The loss of free-market operation in the Russian and Ukrainian stock markets can only be interpreted as a negative signal for businesses listed on those markets and their counterparties up-and-down the supply chain. The loss of access to or the restriction of equity markets removes or impairs a significant source of financing that does not carry interest expense. Businesses affected by these actions and those counterparties that rely on these businesses for supplies or orders are experiencing increasing risk of bankruptcy and significant financial pressure.
Sanctions aimed at weakening Russia and Putin-linked oligarchs combined with export interruptions due to war in Ukraine are knocking out supplies for key commodities, products, and services. Oil & gas, nickel, aluminum, palladium wheat, neon gas, and fertilizers such as DAP are just some of the commodities with extreme dependence on Russian and Ukrainian supplies. Intense demand with limited suppliers pushing up prices is a classic supply shock that leads to lower growth and higher inflation. Inflation is already at a 40-year high based on February’s year-over-year change in CPI and the impact of this supply shock is only just starting. The FRISK® score picks up these impacts in real-time with its daily-updating, 96% accurate bankruptcy model.
For a deeper analysis of the Russia-Ukraine conflict, check out one of our recent episodes of The CreditRiskMonitor® Podcast, hosted by CreditRiskMonitor® President & COO Mike Flum and Chairman & CEO Jerry Flum.
Enter the FRISK® Score
The FRISK® score’s blending of four input classes, including subscriber crowdsourced sentiment, stock market data, bond agency ratings, and financial ratio data, makes it uniquely positioned to provide effective, accurate, and daily-updating bankruptcy risk predictions. Models focused on only financial ratios like the Altman Z”-Score will inevitably lag such analytics as the effects of this conflict will not be reported until the Q1 filings have been processed in April and May or the Q2 filings in July and August.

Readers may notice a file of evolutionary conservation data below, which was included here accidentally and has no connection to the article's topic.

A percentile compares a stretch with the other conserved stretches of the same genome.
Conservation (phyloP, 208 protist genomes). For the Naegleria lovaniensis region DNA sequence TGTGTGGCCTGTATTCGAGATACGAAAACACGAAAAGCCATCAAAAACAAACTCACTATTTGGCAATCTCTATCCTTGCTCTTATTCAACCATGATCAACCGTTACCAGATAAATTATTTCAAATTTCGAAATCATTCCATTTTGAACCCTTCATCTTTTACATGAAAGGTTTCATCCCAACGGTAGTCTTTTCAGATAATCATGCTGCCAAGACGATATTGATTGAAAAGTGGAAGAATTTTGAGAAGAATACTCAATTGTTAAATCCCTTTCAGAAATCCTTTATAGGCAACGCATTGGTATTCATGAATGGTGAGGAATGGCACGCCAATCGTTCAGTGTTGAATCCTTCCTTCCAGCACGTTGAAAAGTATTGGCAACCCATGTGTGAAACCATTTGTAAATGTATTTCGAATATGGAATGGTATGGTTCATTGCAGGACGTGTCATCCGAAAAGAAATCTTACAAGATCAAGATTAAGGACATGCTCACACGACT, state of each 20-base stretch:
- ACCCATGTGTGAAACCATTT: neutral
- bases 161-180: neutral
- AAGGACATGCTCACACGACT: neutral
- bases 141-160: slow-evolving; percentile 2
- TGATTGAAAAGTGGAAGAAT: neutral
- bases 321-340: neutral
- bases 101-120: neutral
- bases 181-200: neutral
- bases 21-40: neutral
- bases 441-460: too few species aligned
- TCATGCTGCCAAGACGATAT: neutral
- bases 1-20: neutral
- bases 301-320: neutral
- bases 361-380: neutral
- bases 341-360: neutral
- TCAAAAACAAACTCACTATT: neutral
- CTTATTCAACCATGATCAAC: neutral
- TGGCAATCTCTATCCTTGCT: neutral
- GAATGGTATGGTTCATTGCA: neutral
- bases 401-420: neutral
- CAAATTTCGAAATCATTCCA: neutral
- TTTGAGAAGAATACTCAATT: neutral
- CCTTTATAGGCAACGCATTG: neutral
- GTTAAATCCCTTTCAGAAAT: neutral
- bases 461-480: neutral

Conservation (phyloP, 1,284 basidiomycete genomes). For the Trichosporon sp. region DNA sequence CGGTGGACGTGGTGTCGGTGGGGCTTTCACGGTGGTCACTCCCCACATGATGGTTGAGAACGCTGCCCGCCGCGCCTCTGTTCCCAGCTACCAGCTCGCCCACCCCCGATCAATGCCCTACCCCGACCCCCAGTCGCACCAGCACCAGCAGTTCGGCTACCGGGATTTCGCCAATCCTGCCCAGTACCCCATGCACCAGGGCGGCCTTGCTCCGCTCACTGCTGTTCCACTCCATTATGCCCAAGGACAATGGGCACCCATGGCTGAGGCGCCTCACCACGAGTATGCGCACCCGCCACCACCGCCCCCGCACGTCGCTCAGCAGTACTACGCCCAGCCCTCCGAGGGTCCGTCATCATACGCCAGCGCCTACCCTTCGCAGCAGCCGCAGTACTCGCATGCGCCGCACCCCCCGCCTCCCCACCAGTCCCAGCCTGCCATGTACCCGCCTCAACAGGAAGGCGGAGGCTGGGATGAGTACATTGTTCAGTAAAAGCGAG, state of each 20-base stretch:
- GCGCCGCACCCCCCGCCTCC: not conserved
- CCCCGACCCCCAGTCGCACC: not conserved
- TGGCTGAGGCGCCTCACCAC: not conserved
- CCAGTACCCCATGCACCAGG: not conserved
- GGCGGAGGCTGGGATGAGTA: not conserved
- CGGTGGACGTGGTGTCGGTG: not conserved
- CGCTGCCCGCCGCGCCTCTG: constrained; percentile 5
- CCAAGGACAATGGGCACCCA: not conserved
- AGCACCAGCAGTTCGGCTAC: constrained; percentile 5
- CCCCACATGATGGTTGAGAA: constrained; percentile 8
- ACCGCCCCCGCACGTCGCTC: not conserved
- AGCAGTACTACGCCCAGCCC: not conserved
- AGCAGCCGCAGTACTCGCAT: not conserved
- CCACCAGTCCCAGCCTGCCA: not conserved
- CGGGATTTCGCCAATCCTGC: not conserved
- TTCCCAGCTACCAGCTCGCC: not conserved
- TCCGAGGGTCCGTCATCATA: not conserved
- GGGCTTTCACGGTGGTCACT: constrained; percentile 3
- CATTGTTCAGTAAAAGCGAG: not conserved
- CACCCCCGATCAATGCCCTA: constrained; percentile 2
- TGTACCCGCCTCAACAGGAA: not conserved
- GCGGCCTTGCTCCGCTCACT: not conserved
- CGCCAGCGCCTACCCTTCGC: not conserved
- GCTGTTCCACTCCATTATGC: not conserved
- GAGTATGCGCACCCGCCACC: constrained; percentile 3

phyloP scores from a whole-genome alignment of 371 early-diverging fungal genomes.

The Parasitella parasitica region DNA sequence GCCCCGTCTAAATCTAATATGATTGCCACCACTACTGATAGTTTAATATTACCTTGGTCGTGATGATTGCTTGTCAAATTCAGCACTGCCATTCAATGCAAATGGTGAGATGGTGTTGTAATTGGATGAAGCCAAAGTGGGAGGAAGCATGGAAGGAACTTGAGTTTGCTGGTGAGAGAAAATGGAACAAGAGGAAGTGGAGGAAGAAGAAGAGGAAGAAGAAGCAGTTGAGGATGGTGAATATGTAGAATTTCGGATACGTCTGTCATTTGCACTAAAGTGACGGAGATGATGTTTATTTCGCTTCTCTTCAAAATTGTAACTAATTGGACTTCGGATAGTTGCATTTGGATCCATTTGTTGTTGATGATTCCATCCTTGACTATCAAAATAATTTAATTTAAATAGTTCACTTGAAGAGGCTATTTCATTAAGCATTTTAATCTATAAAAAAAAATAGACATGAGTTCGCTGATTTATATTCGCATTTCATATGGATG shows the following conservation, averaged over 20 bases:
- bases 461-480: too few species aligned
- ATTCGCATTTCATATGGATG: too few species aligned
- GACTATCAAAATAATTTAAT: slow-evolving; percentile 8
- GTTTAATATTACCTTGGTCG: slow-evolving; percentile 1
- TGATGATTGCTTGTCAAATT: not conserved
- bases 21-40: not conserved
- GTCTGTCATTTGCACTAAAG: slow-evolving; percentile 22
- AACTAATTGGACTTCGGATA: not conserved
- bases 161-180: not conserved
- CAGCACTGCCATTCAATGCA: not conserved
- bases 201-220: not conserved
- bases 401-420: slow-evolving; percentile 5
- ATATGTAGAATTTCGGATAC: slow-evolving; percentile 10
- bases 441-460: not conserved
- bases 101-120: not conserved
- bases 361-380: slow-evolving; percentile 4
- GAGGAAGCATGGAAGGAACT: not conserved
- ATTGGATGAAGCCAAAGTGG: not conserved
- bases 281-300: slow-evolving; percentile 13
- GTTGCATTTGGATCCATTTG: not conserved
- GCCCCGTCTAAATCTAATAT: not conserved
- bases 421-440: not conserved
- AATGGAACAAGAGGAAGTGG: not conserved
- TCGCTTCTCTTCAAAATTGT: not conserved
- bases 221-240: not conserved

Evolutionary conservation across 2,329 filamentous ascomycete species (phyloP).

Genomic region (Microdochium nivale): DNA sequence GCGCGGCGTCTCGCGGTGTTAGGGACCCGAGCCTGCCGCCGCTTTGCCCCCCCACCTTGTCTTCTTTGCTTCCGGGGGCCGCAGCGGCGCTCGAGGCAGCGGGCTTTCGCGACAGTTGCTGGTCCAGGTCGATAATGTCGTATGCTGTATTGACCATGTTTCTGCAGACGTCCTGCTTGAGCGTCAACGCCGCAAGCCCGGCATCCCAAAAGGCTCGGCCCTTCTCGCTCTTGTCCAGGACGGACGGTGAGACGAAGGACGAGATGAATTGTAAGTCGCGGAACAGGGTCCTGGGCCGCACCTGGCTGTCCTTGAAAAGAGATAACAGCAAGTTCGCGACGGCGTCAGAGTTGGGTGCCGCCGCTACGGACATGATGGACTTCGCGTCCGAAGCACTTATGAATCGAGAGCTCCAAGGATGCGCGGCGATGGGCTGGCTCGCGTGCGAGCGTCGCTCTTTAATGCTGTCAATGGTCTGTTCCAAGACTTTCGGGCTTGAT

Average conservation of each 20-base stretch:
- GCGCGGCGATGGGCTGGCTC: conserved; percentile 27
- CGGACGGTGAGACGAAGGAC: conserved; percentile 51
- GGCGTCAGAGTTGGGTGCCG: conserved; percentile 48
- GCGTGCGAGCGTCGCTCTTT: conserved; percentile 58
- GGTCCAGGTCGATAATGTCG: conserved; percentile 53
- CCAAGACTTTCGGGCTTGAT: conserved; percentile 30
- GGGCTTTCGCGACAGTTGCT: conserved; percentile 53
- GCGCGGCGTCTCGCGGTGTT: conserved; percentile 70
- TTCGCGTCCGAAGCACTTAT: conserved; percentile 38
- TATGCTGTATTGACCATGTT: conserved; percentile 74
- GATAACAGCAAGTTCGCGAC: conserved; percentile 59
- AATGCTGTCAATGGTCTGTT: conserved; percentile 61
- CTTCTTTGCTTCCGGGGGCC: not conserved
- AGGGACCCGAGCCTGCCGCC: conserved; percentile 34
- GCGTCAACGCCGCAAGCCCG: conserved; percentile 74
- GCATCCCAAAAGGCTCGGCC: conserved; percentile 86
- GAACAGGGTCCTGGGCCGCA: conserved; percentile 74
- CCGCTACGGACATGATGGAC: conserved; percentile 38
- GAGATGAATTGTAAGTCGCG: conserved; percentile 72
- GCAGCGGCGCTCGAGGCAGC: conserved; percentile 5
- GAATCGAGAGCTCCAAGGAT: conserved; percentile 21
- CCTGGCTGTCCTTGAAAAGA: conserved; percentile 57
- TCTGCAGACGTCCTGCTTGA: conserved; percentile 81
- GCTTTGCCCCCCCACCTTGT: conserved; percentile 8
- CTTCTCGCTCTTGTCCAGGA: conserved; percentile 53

We saw the same lag play out during the COVID-19 shutdown in early 2020 (the first oval, left-hand side):
FRISK® Score versus Altman Z''-Score
The Russia/Ukraine Scrutiny Index relays the rank of the business in relative scrutiny level to the other businesses contained in the daily list. Lower Ratings indicate higher scrutiny by subscribers displays. What is shown below in the top 50+ Russian or Ukrainian businesses that have experienced the largest increase in web traffic investigation by CreditRiskMonitor®’s subscribers since the start of the conflict:
The OFAC Sanctions List summarizes the businesses affiliated with Russia or Russian interest that have been sanctioned by the U.S. Department of the Treasury’s Office of Foreign Asset Control. If you are involved with any of these counterparties, there can be significant civil and criminal penalties including both monetary fines and incarceration.
Please note that the use of this list to assess exposure to such sanctioned counterparties is at the user’s own risk. CreditRiskMonitor® makes no claims about the accuracy or completeness of this list.
The Businesses Impacted by Putin List Sanctions summarizes the businesses affiliated with individuals named on the Putin List, which contains members of Vladimir Putin’s government and Oligarchs. The List provides the name of the business, the affiliated individual, and that individual’s relation to the Putin List.
Please note that the use of this list to assess exposure to such Putin List linked counterparties is at the user’s own risk. CreditRiskMonitor® makes no claims about the accuracy or completeness of this list.
With non-financial corporate debt at absolute highs, the potential financial downside from this conflict is enormous and will severely impact corporate A/R and supply chains. Most of this debt is held by public companies who are all covered by the FRISK® score. See the FRISK® score in action as more than 1,000 businesses have fallen into the high-risk category since the start of 2022: